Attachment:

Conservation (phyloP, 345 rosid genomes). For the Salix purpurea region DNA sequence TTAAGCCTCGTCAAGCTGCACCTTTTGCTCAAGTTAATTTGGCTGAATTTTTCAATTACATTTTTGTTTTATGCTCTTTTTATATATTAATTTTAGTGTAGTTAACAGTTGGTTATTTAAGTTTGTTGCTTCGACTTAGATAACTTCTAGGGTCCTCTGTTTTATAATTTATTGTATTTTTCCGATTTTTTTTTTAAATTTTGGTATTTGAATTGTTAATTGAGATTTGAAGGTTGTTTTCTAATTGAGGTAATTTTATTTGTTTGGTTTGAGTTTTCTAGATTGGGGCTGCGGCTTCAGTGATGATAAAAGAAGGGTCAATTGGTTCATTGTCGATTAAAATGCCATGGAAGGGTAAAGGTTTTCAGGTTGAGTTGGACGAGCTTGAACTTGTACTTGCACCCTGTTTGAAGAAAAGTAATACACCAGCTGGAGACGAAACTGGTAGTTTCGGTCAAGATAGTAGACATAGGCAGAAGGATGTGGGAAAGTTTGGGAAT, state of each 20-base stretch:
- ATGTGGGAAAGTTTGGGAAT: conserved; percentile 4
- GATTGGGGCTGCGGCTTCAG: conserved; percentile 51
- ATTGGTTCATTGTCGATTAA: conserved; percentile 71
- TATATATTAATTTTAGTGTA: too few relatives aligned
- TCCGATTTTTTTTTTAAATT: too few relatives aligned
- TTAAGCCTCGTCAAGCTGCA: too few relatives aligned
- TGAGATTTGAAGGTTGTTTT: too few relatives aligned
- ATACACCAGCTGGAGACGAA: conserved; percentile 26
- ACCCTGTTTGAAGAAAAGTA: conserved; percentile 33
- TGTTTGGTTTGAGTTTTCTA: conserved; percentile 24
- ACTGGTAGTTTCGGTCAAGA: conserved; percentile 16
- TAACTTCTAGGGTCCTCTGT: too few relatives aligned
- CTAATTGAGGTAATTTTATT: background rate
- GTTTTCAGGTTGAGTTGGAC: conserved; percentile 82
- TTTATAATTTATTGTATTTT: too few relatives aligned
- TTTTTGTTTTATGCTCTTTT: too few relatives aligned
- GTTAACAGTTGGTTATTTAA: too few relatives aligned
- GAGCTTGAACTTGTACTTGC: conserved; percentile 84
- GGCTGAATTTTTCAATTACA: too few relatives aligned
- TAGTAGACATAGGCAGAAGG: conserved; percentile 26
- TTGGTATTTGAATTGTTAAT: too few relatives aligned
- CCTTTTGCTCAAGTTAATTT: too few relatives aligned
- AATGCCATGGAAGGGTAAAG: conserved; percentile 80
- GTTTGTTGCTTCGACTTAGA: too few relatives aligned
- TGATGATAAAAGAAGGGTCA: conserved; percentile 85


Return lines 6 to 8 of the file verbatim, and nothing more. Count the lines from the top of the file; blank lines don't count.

- TCCGATTTTTTTTTTAAATT: too few relatives aligned
- TTAAGCCTCGTCAAGCTGCA: too few relatives aligned
- TGAGATTTGAAGGTTGTTTT: too few relatives aligned